Local Church Discipline, and the Statement on the Removal of JD Hall from Fellowship Baptist Church

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Confrontation and resolution of private sin of one Christian brother against another should be handled as privately as possible, according to what Christ says in Matthew 18:15-20.

Go privately to your brother first. If he won't listen, take along two or three witnesses and try again. If he still isn't listening, take the offending brother before the elders. If he writes them off too, take the offending brother before the church and regard him as an outsider.

This is reasonably interpreted by most as referring to the local church, but specific examples of rebuke and correction are found throughout the Scripture which the inclusion of itself proves that rebuke and correction of even laymen is not confined to only the knowledge of the local church.

If this were not so, the inclusion of these stories in the Biblical text would be very curious indeed. Therefore, those who object that any attempt to make the larger body of Christ aware of private sins on the part of a Christian brother or sister must reckon with this fact.

So far, I have yet to see this done. But it really needs to be done, and that fact is a primary driver of my work here right now.

The Biblical standard, principle, and command for handling sin and confrontation of church leaders like elders, pastors, and overseers, meanwhile, is different.

Confrontation and resolution of sin by an elder requires the fuller counsel of God than Matthew 18 alone. The testimony of two or three witnesses, according to what the Apostle Paul writes in 1 Timothy 5, establishes any charge which will be admitted.

The reasons for this are not stated explicitly here, but are certainly related to the Biblical qualifications for overseers that they be above reproach.

1 Timothy 3:2 – “Therefore an overseer must be above reproach, the husband of one wife, sober-minded, self-controlled, respectable, hospitable, able to teach…”

Titus 1:7 – “For an overseer, as God's steward, must be above reproach. He must not be arrogant or quick-tempered or a drunkard or violent or greedy for gain…”

Above reproach here does not mean incapable of sin or error; it means blameless in the sense of their character being so indisputably high that false charges of impropriety cannot stick.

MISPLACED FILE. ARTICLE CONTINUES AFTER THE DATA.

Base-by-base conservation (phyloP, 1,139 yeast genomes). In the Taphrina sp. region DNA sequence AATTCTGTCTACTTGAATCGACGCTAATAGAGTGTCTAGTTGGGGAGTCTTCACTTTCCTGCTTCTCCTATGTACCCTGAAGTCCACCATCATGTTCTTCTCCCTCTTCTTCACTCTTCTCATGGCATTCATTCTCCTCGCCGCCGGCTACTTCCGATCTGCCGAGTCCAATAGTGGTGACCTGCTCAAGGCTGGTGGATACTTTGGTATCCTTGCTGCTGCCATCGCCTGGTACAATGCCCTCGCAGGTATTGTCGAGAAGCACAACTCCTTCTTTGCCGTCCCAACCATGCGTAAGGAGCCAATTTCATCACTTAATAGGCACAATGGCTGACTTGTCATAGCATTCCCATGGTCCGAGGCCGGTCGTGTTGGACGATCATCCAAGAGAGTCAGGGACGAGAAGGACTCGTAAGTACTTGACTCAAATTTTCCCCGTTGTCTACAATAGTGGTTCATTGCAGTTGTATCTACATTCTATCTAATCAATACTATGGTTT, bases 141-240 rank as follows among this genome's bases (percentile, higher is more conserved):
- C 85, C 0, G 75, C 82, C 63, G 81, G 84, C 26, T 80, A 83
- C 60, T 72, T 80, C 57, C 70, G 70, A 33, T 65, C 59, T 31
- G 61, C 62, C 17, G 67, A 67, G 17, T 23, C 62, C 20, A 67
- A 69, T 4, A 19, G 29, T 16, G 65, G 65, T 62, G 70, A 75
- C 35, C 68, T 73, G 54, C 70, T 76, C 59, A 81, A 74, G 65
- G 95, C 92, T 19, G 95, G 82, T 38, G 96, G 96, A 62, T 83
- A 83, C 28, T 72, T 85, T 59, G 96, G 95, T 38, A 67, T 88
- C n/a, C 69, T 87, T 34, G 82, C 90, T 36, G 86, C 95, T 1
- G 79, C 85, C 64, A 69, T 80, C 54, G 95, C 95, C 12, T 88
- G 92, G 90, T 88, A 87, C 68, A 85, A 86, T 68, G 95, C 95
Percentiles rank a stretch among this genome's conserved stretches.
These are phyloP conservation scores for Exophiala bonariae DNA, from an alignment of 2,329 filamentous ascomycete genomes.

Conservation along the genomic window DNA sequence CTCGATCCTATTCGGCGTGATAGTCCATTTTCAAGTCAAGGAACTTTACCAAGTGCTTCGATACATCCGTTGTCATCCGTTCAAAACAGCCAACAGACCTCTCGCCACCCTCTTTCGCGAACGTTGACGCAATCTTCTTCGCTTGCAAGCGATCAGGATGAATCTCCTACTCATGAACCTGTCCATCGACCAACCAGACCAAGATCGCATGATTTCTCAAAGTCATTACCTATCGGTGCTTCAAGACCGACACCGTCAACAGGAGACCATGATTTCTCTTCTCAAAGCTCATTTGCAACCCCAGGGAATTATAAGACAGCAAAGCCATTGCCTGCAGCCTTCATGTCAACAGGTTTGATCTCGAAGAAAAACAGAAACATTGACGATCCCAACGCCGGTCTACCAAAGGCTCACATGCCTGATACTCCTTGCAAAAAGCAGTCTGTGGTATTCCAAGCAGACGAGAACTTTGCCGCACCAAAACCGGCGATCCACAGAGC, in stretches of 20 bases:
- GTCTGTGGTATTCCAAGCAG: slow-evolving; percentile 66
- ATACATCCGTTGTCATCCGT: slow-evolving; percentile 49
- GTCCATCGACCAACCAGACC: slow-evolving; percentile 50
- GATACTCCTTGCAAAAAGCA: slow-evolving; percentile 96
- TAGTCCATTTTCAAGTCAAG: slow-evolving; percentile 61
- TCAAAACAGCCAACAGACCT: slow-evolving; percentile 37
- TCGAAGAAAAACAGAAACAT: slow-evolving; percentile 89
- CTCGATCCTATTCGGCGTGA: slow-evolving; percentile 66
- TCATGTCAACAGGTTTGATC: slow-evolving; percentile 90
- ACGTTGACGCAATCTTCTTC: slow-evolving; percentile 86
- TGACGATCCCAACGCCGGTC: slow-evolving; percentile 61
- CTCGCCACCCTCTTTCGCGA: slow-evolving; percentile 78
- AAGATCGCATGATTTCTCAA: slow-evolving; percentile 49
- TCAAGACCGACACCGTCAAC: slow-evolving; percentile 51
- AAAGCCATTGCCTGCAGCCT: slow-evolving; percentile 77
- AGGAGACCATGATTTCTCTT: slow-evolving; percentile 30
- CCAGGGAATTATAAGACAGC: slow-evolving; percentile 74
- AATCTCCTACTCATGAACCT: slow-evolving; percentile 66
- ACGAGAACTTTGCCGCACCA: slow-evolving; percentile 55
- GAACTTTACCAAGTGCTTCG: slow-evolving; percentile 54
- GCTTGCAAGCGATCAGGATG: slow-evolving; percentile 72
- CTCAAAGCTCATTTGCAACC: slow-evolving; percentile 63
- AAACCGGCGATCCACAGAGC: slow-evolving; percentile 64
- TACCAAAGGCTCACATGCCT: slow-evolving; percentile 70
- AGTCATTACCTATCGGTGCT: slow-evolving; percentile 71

As we talk about Romans 13 a lot on this podcast, the ideal of the governing authority being God's minister to do justice should not be misconstrued or twisted to mean the one in authority is infallible or perfect in the civil sphere; So also, the ideal of overseers being above reproach should not be misconstrued or twisted to mean they are imbued with infallibility or perfection in the ecclesiastical sphere.

But 1 Timothy 5 says when there is an established charge against an elder, it’s to be leveled in the sight of all. And some want this word “all” here to be narrowed to not mean “all” for reasons which may be sincere. Yet their handling of the truth requires gentle encouragement and correction. They are pure-hearted, perhaps. But they have not studied the relevant passages diligently enough, and need to be shown that.

Others, meanwhile, want this word “all” here to be narrowed to not mean “all” for reasons which are doubtless self-serving and self-protective. God alone knows perfectly the thoughts and intentions of our hearts. Yet Jesus tells us to judge trees by the fruit they bear – whether good or evil – and that fruit is not doctrinal statements and verbal professions of faith.

Many in the Reformed tradition - who have Jordan Hall’s back, who defend their not having recognized the warning signs sooner - plead innocence on the basis that his doctrine was sound. These same ones should repent of having neglected judging trees by the fruit of their works and lives.

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